Turning to how patents get listed in the Orange Book, the courts looked to regulation 21 C.F.R. section 314.53(b)(1), which describes the patents that must be listed when filing an NDA.  Regulation 21 C.F.R. Section 314.53(b)(1) provides that applicants need to list “patent[s] that claim [] the drug or a method of using the drug . . . [which] consist of drug substance (active ingredient) patents drug product (formulation and composition) patents, and method-of-use patents.”  Id. at *4.  The section also provides that patents which describe process or packaging should not be submitted to the FDA.  Id.  The court then described the confusion around which patents, outside of the active ingredient and composition patents, must be listed on the Orange Book, as there was some confusion surrounding the FDA’s requirements.  The court boiled down the issue to whether the ‘864 injector pen patent was just a packaging patent and did not need to be included in the Orange Book or if the ‘864 patent was required to be listed in the Orange Book.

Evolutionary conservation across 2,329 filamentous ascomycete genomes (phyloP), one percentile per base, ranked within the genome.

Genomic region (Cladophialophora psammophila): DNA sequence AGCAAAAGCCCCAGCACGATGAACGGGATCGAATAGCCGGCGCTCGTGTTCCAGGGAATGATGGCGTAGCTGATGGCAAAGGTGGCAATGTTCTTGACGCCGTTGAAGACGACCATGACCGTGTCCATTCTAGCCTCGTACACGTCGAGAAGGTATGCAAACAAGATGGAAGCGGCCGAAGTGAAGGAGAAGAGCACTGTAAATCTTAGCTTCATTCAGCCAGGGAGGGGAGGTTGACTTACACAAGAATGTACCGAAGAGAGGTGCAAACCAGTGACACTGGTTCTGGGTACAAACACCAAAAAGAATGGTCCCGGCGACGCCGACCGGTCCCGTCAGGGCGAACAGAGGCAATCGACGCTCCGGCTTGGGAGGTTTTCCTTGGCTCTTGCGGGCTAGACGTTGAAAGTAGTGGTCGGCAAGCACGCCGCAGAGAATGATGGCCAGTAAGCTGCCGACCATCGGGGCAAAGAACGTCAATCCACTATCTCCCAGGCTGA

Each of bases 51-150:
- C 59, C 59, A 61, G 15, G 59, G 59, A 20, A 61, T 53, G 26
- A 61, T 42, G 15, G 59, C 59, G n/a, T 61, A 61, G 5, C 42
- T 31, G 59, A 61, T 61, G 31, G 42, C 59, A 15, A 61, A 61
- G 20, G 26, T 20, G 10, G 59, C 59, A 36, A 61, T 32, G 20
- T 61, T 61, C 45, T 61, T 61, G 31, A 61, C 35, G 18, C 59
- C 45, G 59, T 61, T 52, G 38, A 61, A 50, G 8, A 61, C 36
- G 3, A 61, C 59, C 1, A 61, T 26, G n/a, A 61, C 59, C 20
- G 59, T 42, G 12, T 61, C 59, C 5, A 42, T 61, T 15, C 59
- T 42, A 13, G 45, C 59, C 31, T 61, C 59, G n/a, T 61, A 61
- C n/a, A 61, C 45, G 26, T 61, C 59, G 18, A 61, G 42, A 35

In analyzing the listing of the ‘864 patent in the Orange Book, the court stated that the FDA is required by law to publish information provided by the applicant.  Id. at *8.  Quoting United Food and In re Lipitor Antitrust, the court determined that the FDA did not independently determine whether a particular drug product actually tracked to a particular patent claim and that the Orange Book listing was simply a statutory obligation.  Id. at *8 (citing United Food and Comm. Workers Unions &Employers Midwest Health Benefits Fund v. Novartis Pharm Corp., No. 15–cv–12732, 2017 WL 2837002, at *5 (D. Mass. June 30, 2017); ” In re Lipitor Antitrust Litig., MDL No. 2332, 2013 WL 4780496, at *21 (D.N.J. Sept. 5, 2013).  Nevertheless, the court still found that improperly listing a patent in the Orange Book may subject the patent holder to antitrust liability, unless the applicant had a reasonable basis for the submission.  Id. at *8.  The plaintiffs alleged that it was obvious that the ‘864 patent should not have been listed in the Orange Book since it was just a packaging change, but the court disagreed, finding that the record demonstrated the Lantus SoloSTAR product was approved as a drug delivery system.  Id. at *9.  The language used—“drug delivery system”—would require more analysis.  Id. at *9.